The hypothesis

A big stumbling block with machine learning is data. You need a lot of data to train a system, but where do you get it? In our case, we need a large corpus of images of plants, with the data about the interesting bit on them (fruits, vegetables, branch structure).

One way of doing this would be to do it manually, or with humans, but this is very expensive in terms of labour cost.

An alternative is to create an artificial data set that is as close to the real thing as possible, so the system can be trained accurately enough to work in the real world. We see an example of this approach of using a computer game (Grand Theft Auto), to train autonomous vehicle systems

Our hypothesis is that we can use artificial, simulated data as a starting point for our learning algorithms, improve them over time, until a point is reached where the difference is small enough to jump the gap to a real-world system:

First experiment

The first experiment(s) we’re doing is using Blender to create the artificial environment, and Keras/Tensorflow as the ML system.

We created two sets of images - cubes and spheres:



This was a tiny set, just getting to learn Keras/Tensorflow, and the experiment was based one this Keras tutorial.

Predicting individual cubes and spheres was fine, but the results for detecting spheres/cubes in an image with both was absolutely rubbish.

On the left is an image I created using cubes & spheres, and on the right you can see a heat map of the localisation result using a sliding window:

I created a system that detects empty space 👍🏼

I played around with a couple of things but it was basically hopeless.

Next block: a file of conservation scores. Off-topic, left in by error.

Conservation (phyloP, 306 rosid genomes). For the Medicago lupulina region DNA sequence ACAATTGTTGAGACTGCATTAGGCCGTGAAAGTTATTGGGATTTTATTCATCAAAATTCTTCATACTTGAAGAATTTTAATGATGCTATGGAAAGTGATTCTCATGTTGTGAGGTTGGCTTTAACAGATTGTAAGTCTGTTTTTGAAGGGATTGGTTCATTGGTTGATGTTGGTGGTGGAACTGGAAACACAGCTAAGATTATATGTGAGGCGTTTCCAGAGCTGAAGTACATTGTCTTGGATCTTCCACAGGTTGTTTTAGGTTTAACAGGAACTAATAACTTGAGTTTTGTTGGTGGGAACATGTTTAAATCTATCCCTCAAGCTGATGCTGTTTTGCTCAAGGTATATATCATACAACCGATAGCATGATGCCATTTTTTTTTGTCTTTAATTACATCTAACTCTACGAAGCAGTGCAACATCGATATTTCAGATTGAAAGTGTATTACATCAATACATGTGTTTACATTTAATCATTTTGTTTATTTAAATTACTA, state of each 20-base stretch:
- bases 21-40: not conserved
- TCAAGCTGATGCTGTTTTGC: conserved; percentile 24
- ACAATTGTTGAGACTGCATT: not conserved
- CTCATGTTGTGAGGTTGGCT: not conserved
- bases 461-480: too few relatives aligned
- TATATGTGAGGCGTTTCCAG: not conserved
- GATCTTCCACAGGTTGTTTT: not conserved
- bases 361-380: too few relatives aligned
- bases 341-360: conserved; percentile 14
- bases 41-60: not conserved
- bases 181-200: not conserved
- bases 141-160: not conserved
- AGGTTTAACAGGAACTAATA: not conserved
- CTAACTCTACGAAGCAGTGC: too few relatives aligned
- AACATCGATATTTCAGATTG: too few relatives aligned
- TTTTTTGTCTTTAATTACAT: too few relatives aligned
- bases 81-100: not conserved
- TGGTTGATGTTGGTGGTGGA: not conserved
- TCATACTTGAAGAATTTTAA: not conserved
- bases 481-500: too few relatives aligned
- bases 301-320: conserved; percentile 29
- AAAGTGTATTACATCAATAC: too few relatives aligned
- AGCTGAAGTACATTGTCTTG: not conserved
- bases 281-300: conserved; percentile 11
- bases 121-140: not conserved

Second experiment

The next step was to create a larger data set and not rely on the Keras randomisation algorithms to increase the size of the set. I created a Python/Blender script to create a virtual “plant”, with a very simple branch structure and a single “tomato”:

The script will orbit the camera around the object of interest and generate images for the training set, with two classes.

With the tomato

Without the tomato

Again, individual prediction results looked good, but in a composite image using a sliding window for localisation the results were again rubbish:


Looking at the results it seemed like detecting rotated trees could be a problem (all the trees in the training set are upright).

I simply added rotation_range=360 to the Keras image generator for the training set. This means each image will be rotated with a random amount (0-360 degrees).

And success:

I’m happy with that as a first stab at feature detection and sliding localisation using artificial data (Blender) and Keras/Tensorflow.

I’d love to hear your comments/suggestions below, this is a new field for me and I’m learning.

You can follow me on twitter if you’re interested in updates.